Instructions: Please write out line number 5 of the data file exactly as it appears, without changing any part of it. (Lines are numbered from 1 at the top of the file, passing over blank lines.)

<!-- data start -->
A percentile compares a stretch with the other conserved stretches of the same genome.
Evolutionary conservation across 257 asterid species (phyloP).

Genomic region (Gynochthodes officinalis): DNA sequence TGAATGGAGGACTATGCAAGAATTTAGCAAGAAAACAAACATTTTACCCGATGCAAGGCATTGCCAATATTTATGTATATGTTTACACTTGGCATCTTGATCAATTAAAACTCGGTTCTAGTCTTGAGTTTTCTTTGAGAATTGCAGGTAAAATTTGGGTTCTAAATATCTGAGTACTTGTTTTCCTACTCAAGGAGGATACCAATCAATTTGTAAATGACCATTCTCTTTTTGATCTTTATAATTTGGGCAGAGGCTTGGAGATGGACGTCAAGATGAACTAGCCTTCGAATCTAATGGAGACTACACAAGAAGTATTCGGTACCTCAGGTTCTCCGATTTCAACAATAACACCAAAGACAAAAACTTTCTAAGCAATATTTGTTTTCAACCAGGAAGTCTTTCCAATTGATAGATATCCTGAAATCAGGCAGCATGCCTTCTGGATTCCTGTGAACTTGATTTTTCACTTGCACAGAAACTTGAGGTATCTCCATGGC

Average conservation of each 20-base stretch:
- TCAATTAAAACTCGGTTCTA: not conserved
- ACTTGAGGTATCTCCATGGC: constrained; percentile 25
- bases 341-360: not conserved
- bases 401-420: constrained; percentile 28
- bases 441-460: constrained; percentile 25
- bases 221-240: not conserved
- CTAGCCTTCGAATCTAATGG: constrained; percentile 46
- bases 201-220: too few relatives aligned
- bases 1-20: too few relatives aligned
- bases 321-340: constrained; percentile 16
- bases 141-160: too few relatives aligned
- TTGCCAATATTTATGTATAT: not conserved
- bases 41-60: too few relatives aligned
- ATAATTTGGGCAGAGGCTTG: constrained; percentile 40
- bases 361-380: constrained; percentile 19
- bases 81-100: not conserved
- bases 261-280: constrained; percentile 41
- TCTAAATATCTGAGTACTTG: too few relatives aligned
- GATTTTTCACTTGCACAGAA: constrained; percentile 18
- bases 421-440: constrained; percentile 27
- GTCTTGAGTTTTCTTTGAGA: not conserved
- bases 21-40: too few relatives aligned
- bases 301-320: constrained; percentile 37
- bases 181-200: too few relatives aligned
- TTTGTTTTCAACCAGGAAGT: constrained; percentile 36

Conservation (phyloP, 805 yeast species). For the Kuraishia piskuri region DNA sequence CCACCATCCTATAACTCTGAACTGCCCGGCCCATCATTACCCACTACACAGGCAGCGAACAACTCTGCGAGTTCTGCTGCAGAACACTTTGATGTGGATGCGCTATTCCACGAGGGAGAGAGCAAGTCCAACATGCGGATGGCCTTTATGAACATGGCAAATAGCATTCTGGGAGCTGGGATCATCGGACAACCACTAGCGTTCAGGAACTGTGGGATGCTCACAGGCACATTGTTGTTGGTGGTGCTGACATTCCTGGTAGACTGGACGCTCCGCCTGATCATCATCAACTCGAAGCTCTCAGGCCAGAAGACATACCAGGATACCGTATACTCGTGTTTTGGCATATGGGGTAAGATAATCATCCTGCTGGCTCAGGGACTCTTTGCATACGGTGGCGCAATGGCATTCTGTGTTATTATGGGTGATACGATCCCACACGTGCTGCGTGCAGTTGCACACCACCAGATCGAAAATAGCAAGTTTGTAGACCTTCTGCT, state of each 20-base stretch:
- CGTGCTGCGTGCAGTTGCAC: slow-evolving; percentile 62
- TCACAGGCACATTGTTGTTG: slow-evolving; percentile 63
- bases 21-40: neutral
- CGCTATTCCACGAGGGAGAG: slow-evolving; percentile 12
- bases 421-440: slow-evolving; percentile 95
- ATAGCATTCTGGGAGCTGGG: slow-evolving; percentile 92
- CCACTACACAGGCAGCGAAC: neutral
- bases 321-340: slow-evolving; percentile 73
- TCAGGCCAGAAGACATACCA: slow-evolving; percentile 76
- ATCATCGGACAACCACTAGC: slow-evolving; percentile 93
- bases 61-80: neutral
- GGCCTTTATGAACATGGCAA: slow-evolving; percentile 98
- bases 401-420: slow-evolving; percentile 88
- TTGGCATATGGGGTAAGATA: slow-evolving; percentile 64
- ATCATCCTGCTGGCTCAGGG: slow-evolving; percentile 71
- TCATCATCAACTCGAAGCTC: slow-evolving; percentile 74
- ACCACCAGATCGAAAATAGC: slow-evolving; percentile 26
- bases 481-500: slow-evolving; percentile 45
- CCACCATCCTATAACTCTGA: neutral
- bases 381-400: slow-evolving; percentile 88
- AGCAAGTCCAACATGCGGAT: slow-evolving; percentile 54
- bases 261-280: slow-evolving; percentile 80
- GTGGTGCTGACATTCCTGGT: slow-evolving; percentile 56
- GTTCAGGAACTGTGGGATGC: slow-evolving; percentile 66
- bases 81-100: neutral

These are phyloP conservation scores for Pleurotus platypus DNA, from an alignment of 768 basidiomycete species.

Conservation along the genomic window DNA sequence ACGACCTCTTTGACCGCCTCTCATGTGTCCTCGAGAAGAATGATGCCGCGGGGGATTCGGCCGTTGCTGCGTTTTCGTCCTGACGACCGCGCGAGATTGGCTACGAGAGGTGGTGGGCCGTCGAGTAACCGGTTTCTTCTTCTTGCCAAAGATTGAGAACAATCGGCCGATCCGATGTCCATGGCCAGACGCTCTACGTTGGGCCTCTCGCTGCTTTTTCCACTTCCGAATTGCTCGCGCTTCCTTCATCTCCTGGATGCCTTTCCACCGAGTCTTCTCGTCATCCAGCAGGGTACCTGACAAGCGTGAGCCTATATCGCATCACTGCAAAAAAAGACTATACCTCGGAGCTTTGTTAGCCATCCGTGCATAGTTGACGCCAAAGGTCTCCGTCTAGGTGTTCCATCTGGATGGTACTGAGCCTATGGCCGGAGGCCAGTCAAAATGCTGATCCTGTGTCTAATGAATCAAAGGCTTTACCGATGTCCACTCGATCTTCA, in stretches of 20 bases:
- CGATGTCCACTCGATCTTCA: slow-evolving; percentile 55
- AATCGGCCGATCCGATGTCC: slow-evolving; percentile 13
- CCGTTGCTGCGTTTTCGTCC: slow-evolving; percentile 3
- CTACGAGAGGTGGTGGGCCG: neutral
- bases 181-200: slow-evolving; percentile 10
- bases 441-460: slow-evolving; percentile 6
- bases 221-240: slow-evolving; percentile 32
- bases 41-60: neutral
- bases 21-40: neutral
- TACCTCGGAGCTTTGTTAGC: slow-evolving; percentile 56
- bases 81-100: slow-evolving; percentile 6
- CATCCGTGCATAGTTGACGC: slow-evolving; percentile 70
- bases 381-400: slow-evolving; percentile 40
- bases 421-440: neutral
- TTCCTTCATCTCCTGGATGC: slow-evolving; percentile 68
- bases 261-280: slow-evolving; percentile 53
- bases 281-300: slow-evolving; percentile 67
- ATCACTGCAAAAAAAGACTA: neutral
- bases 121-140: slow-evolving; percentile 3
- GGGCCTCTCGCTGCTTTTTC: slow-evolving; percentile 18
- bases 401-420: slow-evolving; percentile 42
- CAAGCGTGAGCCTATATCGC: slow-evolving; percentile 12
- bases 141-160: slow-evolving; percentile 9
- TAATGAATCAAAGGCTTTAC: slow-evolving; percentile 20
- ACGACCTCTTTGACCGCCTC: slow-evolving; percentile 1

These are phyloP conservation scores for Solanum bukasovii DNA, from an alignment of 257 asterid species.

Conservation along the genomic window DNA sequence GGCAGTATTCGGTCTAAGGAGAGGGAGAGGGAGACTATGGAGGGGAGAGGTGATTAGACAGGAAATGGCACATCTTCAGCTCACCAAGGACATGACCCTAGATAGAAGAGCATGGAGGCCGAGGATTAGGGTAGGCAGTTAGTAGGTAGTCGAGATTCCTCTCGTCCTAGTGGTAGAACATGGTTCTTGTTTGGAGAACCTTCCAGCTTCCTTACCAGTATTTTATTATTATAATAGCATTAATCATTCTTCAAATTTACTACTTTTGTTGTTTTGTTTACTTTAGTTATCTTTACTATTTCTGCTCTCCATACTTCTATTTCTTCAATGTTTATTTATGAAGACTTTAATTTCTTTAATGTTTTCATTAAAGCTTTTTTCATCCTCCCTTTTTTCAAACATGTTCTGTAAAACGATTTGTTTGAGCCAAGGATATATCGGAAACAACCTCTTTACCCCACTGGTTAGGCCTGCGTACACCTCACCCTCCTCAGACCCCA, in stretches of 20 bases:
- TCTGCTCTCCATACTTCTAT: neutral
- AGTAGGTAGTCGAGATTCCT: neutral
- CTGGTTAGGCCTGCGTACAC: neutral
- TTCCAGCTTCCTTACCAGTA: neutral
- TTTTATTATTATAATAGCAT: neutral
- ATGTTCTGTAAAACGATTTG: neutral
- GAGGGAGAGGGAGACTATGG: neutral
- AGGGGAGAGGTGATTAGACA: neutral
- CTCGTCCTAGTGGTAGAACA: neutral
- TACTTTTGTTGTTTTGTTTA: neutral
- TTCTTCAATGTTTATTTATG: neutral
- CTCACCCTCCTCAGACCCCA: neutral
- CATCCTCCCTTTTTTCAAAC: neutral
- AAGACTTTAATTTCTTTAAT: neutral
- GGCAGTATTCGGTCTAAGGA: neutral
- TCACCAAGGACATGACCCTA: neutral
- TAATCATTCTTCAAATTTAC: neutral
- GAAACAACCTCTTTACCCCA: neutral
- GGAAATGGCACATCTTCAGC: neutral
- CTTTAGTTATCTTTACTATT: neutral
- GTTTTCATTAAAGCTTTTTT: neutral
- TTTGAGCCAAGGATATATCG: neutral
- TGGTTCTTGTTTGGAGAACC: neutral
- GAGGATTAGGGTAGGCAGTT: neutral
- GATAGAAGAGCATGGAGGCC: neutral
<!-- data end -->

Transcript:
- TCAATTAAAACTCGGTTCTA: not conserved